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Decline of Western automakers in China is a global warning

2022-08-08T09:32:04.605Z

As Beijing eases restrictions on joint ventures, local competitors hit the gas Political meddling is just one of the headaches for Western automakers in China. Last month, Carlos Tavares, CEO of Stellantis, blamed government interference for the cancellation of the Jeep maker's joint venture in the world's largest car market. More worryingly, however, local manufacturers are gaining market share, and could soon pose a greater threat elsewhere. For decades, large automakers



Political meddling is just one of the headaches for Western automakers in China.

Last month, Carlos Tavares, CEO of Stellantis, blamed government interference for the cancellation of the Jeep maker's joint venture in the world's largest car market.

More worryingly, however, local manufacturers are gaining market share, and could soon pose a greater threat elsewhere.

For decades, large automakers seeking to establish themselves in China were forced to create expensive joint ventures with local companies.

Beijing hoped that this strategy would turn inefficient local partners into industry champions.

But the policy failed.

These companies not only failed to develop export markets, but even the most patriotic Chinese consumers preferred cars made by Nissan Motor, General Motors or Volkswagen.

In 2000, the German company owned more than 50% of the Chinese market.

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Why China is leading the electric car race

However, as China eases restrictions on joint ventures, local competitors are stepping up the gas.

Last year, foreign automakers saw their combined share of the Chinese car market shrink by 5.5 percentage points to 45.6%.

In the first half of 2022, Volkswagen's share was 15.5%.

There are two factors driving the growing competitiveness of Chinese automakers.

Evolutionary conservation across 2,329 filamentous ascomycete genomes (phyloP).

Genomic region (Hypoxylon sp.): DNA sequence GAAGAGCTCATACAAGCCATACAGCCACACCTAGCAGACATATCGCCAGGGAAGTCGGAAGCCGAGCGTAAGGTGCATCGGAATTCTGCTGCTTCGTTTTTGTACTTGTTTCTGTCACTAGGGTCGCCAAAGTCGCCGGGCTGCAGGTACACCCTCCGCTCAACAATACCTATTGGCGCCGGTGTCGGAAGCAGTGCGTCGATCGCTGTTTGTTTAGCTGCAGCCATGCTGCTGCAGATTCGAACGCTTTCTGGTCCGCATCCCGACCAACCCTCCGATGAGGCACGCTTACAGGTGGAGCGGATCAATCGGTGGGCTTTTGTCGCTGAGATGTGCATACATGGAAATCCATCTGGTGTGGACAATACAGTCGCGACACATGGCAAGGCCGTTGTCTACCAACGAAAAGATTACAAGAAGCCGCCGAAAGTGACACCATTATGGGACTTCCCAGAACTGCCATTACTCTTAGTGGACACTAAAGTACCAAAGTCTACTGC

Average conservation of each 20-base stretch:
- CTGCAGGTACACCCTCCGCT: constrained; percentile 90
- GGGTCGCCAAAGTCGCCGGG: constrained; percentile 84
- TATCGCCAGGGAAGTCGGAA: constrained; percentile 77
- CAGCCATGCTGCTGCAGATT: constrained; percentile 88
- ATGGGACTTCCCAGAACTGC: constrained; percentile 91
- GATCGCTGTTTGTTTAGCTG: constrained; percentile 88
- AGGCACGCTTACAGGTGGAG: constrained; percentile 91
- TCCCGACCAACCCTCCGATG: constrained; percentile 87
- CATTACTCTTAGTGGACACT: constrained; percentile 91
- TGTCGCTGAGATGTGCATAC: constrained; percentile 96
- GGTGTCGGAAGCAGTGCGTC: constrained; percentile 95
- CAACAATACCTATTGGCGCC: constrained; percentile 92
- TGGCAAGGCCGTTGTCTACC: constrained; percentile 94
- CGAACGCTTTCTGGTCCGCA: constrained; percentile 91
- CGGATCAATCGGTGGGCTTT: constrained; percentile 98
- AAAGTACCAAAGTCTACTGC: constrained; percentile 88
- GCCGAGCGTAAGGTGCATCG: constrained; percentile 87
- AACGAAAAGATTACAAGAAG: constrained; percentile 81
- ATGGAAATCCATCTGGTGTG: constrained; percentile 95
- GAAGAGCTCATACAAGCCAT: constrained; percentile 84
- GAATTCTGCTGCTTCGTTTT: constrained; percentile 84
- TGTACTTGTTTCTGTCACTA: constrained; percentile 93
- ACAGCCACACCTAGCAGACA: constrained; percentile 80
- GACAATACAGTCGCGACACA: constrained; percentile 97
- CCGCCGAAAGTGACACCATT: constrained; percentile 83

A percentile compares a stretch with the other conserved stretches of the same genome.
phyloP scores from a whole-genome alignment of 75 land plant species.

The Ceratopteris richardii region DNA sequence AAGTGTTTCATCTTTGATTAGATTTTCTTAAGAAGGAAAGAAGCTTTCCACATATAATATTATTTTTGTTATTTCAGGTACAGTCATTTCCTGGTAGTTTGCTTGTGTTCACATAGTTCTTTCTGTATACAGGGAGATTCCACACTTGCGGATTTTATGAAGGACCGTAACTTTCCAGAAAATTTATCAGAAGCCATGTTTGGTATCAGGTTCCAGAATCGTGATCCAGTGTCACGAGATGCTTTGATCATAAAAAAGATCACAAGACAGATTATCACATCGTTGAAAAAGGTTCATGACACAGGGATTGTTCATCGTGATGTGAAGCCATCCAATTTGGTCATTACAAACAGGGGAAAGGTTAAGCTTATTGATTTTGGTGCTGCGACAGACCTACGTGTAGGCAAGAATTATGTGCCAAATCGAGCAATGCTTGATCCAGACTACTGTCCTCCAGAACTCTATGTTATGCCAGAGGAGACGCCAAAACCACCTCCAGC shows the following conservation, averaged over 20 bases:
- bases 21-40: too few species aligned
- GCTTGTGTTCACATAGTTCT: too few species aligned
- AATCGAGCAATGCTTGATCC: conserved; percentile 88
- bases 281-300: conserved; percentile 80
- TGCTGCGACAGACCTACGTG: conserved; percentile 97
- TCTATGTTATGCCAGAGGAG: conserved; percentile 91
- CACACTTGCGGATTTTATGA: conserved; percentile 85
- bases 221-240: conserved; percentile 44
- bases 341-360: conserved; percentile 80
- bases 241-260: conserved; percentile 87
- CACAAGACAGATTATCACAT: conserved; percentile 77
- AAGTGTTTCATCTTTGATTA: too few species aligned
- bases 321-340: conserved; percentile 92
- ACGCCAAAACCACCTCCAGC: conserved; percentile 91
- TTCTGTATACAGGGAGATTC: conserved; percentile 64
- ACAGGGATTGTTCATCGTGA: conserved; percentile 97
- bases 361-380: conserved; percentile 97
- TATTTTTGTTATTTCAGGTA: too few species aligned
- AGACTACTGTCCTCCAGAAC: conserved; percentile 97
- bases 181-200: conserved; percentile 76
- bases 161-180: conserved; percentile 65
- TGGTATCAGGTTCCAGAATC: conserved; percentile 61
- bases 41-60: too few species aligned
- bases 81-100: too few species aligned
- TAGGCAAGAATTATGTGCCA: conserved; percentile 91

First, the growing pool of domestic technical talent has contributed to the creation of thriving private manufacturers like BYD, Geely, which owns Volvo, and Great Wall Motor.

They are now competent manufacturers of conventional mid-range passenger cars and can attract top foreign designers from BMW or the Italian design company Pininfarina.

The second factor is Beijing's campaign to jump ahead of the West in developing electric vehicles.

Last year, China registered 3.3 million hybrid and battery cars, accounting for 16% of total sales.

Europeans bought 1.1 million fewer electric vehicles.

Chinese automakers can build lighter but still safer bodies compared to international rivals, McKinsey reckons.

They also have access to cutting-edge battery knowledge through local leaders such as contemporary $194 billion company Amperex Technology.

Currently, Tesla is the only foreign automaker to feature in the Chinese industry association's top 10 best-selling electric vehicles list.

Research firm Redburn estimates that Volkswagen has only 10.8% of China's electric vehicle market so far this year, though the $89 billion company plans to launch new models and is investing in research and sales centers.

This increased competitiveness has repercussions outside of China.

As local manufacturers expand, they reinvest their profits to take on Western giants in other markets.

BYD, the Warren Buffett-backed Chinese automaker that is challenging Tesla for the title of the world's largest electric vehicle maker, shipped its first shipment of 1,000 Atto 3 sport utility vehicles to Australia in August.

As Chinese cars appear on Western roads, the volume of complaints about political meddling will only increase.

Source: elparis

All business articles on 2022-08-08

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